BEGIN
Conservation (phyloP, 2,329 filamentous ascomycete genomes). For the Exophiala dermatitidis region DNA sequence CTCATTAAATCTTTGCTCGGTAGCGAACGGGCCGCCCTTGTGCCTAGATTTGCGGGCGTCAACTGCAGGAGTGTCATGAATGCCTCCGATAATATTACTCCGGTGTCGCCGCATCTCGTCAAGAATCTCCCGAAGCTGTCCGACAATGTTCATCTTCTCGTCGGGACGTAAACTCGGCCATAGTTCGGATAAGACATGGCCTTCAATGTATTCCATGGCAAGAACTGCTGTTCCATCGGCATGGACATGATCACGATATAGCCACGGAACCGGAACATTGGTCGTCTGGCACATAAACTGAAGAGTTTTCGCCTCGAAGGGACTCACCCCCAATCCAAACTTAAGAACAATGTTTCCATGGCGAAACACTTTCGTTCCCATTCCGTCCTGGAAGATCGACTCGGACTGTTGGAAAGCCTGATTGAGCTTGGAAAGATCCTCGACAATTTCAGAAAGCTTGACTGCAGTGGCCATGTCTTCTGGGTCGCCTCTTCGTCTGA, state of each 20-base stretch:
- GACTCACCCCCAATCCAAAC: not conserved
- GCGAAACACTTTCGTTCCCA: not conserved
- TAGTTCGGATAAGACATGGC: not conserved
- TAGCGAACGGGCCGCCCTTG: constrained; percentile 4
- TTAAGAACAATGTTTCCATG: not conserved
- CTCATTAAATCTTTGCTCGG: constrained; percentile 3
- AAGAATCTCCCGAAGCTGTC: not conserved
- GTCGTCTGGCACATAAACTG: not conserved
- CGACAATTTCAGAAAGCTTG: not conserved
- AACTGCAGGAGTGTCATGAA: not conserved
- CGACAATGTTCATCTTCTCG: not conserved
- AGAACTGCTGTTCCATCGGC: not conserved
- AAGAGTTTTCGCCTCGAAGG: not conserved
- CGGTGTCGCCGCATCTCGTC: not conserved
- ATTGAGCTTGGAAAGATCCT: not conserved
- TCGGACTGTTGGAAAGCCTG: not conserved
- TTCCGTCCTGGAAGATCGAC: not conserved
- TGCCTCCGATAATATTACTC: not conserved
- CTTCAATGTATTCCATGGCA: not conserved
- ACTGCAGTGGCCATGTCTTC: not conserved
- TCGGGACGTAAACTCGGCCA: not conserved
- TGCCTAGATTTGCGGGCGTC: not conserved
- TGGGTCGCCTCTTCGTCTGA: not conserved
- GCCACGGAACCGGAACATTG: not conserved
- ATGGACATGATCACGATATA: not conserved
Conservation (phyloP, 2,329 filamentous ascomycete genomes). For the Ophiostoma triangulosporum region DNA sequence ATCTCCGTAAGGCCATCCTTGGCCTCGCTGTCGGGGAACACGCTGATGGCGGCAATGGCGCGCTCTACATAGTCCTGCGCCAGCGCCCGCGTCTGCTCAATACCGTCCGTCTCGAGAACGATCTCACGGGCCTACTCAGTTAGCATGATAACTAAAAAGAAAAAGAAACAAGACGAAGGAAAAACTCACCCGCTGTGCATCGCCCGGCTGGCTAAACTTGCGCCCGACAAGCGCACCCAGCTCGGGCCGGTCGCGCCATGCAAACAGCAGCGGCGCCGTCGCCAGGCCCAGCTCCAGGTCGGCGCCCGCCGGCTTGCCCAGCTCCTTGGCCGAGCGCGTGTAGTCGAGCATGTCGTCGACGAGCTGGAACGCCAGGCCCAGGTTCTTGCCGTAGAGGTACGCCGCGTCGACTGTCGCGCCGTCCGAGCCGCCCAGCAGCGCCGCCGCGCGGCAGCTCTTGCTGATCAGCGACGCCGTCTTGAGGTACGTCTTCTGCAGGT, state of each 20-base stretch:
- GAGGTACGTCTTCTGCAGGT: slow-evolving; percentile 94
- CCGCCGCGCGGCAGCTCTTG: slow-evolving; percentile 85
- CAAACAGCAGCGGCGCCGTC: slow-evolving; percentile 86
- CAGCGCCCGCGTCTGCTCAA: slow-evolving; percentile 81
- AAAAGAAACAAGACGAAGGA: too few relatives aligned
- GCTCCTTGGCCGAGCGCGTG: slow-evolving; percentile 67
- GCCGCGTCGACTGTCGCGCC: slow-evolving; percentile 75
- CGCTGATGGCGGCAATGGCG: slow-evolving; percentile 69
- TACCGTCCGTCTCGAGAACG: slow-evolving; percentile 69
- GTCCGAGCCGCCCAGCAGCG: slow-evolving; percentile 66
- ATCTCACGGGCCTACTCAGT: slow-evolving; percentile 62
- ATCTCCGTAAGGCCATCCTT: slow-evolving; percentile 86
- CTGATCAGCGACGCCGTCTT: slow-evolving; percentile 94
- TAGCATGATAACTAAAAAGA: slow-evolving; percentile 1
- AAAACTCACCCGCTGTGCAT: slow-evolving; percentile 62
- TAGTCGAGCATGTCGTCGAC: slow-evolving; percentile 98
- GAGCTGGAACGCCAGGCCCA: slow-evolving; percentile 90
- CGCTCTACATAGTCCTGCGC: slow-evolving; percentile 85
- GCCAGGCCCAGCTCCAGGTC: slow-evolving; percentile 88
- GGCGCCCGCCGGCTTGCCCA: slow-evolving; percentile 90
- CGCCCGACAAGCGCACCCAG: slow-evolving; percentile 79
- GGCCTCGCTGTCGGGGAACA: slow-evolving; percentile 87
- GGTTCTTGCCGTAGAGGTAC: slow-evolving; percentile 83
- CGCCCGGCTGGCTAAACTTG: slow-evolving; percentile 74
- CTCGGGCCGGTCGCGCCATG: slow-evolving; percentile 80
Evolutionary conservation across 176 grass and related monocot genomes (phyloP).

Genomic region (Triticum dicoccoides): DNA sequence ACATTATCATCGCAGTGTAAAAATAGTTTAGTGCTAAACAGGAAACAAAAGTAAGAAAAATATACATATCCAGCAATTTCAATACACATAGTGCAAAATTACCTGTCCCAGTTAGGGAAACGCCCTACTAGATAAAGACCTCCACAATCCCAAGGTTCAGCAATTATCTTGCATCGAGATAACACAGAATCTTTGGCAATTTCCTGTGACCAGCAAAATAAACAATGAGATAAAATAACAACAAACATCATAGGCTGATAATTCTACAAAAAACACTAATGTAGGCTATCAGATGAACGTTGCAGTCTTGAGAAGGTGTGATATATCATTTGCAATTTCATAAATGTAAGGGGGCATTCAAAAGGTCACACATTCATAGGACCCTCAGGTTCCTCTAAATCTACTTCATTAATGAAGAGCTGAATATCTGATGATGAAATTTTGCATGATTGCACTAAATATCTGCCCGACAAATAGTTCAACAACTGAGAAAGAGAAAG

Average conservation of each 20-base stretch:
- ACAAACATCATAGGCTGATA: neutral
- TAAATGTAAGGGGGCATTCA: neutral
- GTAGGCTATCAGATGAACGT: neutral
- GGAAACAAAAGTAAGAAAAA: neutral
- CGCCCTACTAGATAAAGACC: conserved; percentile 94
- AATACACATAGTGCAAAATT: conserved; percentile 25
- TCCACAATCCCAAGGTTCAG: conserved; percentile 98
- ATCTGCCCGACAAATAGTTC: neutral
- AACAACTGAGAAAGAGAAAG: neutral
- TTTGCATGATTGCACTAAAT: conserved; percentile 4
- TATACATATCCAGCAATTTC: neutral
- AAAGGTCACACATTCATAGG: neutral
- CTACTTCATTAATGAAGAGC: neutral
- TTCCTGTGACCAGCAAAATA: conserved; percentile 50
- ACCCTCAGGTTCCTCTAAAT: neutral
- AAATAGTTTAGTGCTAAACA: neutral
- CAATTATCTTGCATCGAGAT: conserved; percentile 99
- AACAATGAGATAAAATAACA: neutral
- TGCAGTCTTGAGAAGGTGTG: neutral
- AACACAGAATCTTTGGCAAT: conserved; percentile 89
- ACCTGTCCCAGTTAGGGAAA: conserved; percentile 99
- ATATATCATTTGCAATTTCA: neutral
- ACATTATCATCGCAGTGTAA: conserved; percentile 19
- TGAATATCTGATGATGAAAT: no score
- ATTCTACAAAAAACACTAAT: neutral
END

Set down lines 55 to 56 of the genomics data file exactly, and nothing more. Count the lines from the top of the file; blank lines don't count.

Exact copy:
Average conservation of each 20-base stretch:
- ACAAACATCATAGGCTGATA: neutral